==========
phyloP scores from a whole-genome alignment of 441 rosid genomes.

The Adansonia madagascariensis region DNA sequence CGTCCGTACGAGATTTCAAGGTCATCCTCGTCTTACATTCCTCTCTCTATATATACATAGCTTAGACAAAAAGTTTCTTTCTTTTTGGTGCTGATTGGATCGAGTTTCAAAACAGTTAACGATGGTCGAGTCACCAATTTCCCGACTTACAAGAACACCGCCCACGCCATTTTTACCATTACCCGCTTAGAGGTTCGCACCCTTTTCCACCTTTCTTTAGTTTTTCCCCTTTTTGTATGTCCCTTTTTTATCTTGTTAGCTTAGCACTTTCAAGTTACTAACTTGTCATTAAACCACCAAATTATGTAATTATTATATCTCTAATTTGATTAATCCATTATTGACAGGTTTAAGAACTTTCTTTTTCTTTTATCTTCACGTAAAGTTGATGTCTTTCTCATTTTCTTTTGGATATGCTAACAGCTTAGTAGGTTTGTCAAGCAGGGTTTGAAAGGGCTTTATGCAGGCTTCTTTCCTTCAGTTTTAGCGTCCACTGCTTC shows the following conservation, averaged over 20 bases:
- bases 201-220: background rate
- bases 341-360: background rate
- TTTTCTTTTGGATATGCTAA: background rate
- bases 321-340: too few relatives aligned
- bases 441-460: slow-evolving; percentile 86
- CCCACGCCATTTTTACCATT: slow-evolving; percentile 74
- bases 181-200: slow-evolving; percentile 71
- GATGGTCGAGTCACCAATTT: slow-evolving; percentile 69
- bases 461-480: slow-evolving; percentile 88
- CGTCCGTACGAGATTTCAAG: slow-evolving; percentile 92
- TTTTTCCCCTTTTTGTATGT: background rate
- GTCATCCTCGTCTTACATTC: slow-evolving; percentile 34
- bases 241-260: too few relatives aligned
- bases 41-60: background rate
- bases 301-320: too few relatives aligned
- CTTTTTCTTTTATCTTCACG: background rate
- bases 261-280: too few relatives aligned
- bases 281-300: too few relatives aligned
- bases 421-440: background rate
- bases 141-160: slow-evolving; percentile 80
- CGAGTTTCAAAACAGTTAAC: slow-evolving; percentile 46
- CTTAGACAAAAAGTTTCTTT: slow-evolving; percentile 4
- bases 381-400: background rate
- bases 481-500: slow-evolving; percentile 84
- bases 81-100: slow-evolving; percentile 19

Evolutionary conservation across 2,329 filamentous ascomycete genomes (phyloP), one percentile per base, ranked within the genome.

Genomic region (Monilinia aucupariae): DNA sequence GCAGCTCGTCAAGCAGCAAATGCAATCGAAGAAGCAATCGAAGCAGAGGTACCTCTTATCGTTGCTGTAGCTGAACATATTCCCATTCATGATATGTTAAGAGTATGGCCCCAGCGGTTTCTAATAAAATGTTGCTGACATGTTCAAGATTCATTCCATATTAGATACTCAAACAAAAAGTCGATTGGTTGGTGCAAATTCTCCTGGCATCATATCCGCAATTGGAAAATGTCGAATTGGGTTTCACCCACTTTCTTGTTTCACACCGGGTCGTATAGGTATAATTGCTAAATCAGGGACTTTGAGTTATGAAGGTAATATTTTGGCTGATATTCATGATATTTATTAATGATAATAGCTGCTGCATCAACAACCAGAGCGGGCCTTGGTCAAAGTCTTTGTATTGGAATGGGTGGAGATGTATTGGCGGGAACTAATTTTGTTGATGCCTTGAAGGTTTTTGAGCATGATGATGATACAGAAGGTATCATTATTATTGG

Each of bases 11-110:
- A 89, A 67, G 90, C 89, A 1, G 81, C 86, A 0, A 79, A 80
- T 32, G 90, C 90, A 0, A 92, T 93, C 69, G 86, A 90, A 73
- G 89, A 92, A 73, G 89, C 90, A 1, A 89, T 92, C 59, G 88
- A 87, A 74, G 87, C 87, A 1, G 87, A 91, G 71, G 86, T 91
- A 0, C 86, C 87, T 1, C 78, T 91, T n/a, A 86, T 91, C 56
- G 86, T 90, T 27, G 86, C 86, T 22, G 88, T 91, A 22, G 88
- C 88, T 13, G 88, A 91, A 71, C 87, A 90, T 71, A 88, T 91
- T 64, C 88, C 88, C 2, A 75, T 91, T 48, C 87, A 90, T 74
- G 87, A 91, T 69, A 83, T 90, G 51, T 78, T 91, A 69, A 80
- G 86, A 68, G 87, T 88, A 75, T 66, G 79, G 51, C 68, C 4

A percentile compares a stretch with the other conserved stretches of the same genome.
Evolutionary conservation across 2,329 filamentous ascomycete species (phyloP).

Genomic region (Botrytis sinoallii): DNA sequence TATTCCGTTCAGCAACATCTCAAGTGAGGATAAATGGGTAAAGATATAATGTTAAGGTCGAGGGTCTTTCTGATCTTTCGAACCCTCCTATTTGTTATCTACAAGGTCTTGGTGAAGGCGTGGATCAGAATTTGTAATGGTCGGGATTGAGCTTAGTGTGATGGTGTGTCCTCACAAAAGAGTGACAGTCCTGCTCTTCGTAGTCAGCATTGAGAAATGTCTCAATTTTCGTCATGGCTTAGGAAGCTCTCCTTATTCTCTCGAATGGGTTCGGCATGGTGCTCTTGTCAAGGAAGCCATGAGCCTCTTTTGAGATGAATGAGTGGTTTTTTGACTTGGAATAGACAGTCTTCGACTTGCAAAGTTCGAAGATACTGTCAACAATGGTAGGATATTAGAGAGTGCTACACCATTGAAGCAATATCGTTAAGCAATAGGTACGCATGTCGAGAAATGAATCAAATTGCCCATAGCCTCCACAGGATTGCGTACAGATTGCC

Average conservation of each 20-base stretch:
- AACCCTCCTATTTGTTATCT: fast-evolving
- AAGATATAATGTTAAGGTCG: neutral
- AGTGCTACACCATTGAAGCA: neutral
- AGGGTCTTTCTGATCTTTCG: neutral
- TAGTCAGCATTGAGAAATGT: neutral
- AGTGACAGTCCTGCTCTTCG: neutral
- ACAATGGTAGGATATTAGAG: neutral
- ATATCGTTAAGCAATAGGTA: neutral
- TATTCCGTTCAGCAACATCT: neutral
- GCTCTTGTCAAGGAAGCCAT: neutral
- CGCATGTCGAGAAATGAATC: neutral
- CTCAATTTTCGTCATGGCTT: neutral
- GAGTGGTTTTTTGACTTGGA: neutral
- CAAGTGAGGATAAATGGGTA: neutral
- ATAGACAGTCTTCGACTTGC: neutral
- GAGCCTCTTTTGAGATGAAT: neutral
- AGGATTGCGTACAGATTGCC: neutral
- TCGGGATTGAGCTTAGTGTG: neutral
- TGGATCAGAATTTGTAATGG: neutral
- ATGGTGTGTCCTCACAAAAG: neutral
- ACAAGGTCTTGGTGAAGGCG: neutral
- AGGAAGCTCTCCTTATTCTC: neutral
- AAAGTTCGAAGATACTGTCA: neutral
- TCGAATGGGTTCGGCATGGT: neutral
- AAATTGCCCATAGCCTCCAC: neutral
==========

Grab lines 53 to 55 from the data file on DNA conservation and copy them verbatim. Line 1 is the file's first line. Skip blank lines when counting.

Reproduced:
- TATTCCGTTCAGCAACATCT: neutral
- GCTCTTGTCAAGGAAGCCAT: neutral
- CGCATGTCGAGAAATGAATC: neutral